by Peter L. Stein
For many years I saved a phone message from Julia Child on my answering machine. Back then, in the early 1990s, I was a television producer at KQED, San Francisco’s public television station. Despite my frequent encounters with talented artists through my work, as well as a growing friendship with chef Jacques Pépin, with whom I had been producing several seasons of PBS cooking programs, I can still remember the shiver of excitement when I retrieved a message on my office voicemail which began, in that unmistakable forceful warble, “Hello Peter, it’s Julia Child!”
To celebrate the opening the new documentary Julia EatDrinkFilms is pleased to offer our readers four of Julia Child’s favorite recipes: Coq au Vin, Gratin Dauphinois and for dessert, La Tarte des Demoiselles Tatin. Plus one of her most famous dishes, Boeuf Bourguignon. We have some videos of Julia cooking on her own show and on David Letterman, the SNL spoof which Ms Child loved and more. Bon Appetit.
Julia opens exclusively in theaters throughout November, 2021. For more information go to the Official Website.
Music multi-hyphenate Ben Fong Torres’ sister Shirley Fong-Torres was a chef, writer and created food tours of San Francisco’s Chinatown.
Shirley’s easy—and classic—recipe for congee (rice porridge) is one of C.J. Hirschfield’s all-time favorites; perfect for cold nights.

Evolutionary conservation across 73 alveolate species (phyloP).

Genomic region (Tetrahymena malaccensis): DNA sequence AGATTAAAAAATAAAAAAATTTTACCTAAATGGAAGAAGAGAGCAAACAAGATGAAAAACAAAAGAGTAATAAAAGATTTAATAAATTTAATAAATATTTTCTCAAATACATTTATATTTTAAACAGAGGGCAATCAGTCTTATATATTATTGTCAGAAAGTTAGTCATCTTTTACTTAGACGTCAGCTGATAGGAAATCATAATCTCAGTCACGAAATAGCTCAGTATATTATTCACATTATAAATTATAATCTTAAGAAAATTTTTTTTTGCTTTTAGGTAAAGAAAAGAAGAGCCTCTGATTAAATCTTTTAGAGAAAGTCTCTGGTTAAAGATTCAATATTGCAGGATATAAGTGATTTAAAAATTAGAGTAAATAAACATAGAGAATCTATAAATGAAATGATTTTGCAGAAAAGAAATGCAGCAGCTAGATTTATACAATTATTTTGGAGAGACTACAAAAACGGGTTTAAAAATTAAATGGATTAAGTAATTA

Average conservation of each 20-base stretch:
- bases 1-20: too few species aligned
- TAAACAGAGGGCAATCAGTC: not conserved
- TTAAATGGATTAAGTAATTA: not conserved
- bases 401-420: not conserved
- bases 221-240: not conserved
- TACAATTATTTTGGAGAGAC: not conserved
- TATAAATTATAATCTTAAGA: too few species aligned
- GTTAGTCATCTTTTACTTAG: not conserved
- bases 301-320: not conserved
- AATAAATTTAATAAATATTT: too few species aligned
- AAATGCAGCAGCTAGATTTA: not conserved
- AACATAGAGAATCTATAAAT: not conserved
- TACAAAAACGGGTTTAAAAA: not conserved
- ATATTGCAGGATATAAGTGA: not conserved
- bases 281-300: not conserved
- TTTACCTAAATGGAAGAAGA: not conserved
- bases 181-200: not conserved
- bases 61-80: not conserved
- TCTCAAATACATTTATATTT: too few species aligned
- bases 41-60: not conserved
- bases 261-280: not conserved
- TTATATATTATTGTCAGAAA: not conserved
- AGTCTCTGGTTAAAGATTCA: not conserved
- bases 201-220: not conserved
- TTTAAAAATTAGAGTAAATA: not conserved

By C.J. Hirschfield
When a 97 -year-old cookbook writer is called “the Mick Jagger of Mexican cuisine,” and the “Indiana Jones of food,” you know there’s gotta be a story there. There is, and a fascinating one at that. Directed by Elizabeth Carroll and screening at the Legacy Film Festival on Aging, the documentary Diana Kennedy: Nothing Fancy shares the life and work of an impatient, antisocial, cranky, profane, opinionated woman—whose life has been driven by her enthusiasm and curiosity about authentic Mexican regional cooking. She is an absolutely marvelous force of nature.
By Patricia Unterman
To tell you the truth, my dear film buffs, I’m a reader, not a moviegoer, and I only read fiction. If I watch a movie, it has to be in a movie house on a big screen and it has to promise a good story, ideally involving sex. Documentaries, for me, are a bore.
But despite all odds, I was mesmerized by a new documentary on the life of Diana Kennedy, the grouchy, 97-year-old writer of regional Mexican cookbooks, by first-time movie director Elizabeth Carroll. The film felt novelistic to me—nuanced, revealing, true. It picked me right up from a desk chair in front of my little computer screen and dropped me in the upland forests of Michoacán. Continue reading
by Gary Meyer
At 94, Diana Kennedy has a youthful spirit and energy. She lives on her own, completely off-the-grid in a solar-powered house that she designed in the mountains of Michoacán. She has shared a few favorite recipes with EatDrinkFilms readers.
Elizabeth Carroll’s feature documentary Nothing Fancy: Diana Kennedy is showing at the Legacy Film Festival, May 24-31, 2021, as part of a program on food, “Savory Traditions.”
To celebrate the film’s release there was a celebration and discussion between the filmmaker and several celebrated chefs who have learned from Kennedy.
The entire conversation can be watched anytime by clicking here.